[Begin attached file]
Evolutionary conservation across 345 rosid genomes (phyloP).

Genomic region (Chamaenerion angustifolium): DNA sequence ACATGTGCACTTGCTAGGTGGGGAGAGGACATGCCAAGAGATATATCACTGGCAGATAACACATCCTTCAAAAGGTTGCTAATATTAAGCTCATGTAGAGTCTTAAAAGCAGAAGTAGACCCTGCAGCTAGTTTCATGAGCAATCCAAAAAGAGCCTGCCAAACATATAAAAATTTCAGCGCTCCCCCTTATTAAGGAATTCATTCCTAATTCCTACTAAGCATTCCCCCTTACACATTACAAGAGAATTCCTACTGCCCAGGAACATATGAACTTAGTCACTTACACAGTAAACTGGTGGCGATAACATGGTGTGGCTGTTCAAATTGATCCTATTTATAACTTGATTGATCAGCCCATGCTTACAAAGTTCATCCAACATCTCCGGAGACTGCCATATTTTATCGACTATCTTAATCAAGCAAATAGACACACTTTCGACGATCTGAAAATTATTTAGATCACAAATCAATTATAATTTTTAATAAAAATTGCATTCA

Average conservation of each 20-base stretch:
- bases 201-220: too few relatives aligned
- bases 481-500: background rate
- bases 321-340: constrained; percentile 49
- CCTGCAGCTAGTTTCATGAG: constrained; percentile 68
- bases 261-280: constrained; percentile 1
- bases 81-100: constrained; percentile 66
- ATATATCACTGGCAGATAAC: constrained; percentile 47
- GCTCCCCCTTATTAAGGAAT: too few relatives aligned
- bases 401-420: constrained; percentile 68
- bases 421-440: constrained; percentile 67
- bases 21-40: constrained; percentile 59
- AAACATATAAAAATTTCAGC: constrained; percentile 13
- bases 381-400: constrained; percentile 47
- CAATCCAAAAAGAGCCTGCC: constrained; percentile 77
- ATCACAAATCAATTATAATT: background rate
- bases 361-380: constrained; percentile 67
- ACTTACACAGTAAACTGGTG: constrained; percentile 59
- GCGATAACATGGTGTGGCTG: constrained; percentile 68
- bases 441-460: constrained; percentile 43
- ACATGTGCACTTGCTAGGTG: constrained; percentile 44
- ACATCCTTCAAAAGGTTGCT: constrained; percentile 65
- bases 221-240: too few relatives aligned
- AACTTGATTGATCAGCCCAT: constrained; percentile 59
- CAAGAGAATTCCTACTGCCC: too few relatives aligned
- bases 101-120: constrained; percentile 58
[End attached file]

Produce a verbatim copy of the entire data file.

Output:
Evolutionary conservation across 345 rosid genomes (phyloP).

Genomic region (Chamaenerion angustifolium): DNA sequence ACATGTGCACTTGCTAGGTGGGGAGAGGACATGCCAAGAGATATATCACTGGCAGATAACACATCCTTCAAAAGGTTGCTAATATTAAGCTCATGTAGAGTCTTAAAAGCAGAAGTAGACCCTGCAGCTAGTTTCATGAGCAATCCAAAAAGAGCCTGCCAAACATATAAAAATTTCAGCGCTCCCCCTTATTAAGGAATTCATTCCTAATTCCTACTAAGCATTCCCCCTTACACATTACAAGAGAATTCCTACTGCCCAGGAACATATGAACTTAGTCACTTACACAGTAAACTGGTGGCGATAACATGGTGTGGCTGTTCAAATTGATCCTATTTATAACTTGATTGATCAGCCCATGCTTACAAAGTTCATCCAACATCTCCGGAGACTGCCATATTTTATCGACTATCTTAATCAAGCAAATAGACACACTTTCGACGATCTGAAAATTATTTAGATCACAAATCAATTATAATTTTTAATAAAAATTGCATTCA

Average conservation of each 20-base stretch:
- bases 201-220: too few relatives aligned
- bases 481-500: background rate
- bases 321-340: constrained; percentile 49
- CCTGCAGCTAGTTTCATGAG: constrained; percentile 68
- bases 261-280: constrained; percentile 1
- bases 81-100: constrained; percentile 66
- ATATATCACTGGCAGATAAC: constrained; percentile 47
- GCTCCCCCTTATTAAGGAAT: too few relatives aligned
- bases 401-420: constrained; percentile 68
- bases 421-440: constrained; percentile 67
- bases 21-40: constrained; percentile 59
- AAACATATAAAAATTTCAGC: constrained; percentile 13
- bases 381-400: constrained; percentile 47
- CAATCCAAAAAGAGCCTGCC: constrained; percentile 77
- ATCACAAATCAATTATAATT: background rate
- bases 361-380: constrained; percentile 67
- ACTTACACAGTAAACTGGTG: constrained; percentile 59
- GCGATAACATGGTGTGGCTG: constrained; percentile 68
- bases 441-460: constrained; percentile 43
- ACATGTGCACTTGCTAGGTG: constrained; percentile 44
- ACATCCTTCAAAAGGTTGCT: constrained; percentile 65
- bases 221-240: too few relatives aligned
- AACTTGATTGATCAGCCCAT: constrained; percentile 59
- CAAGAGAATTCCTACTGCCC: too few relatives aligned
- bases 101-120: constrained; percentile 58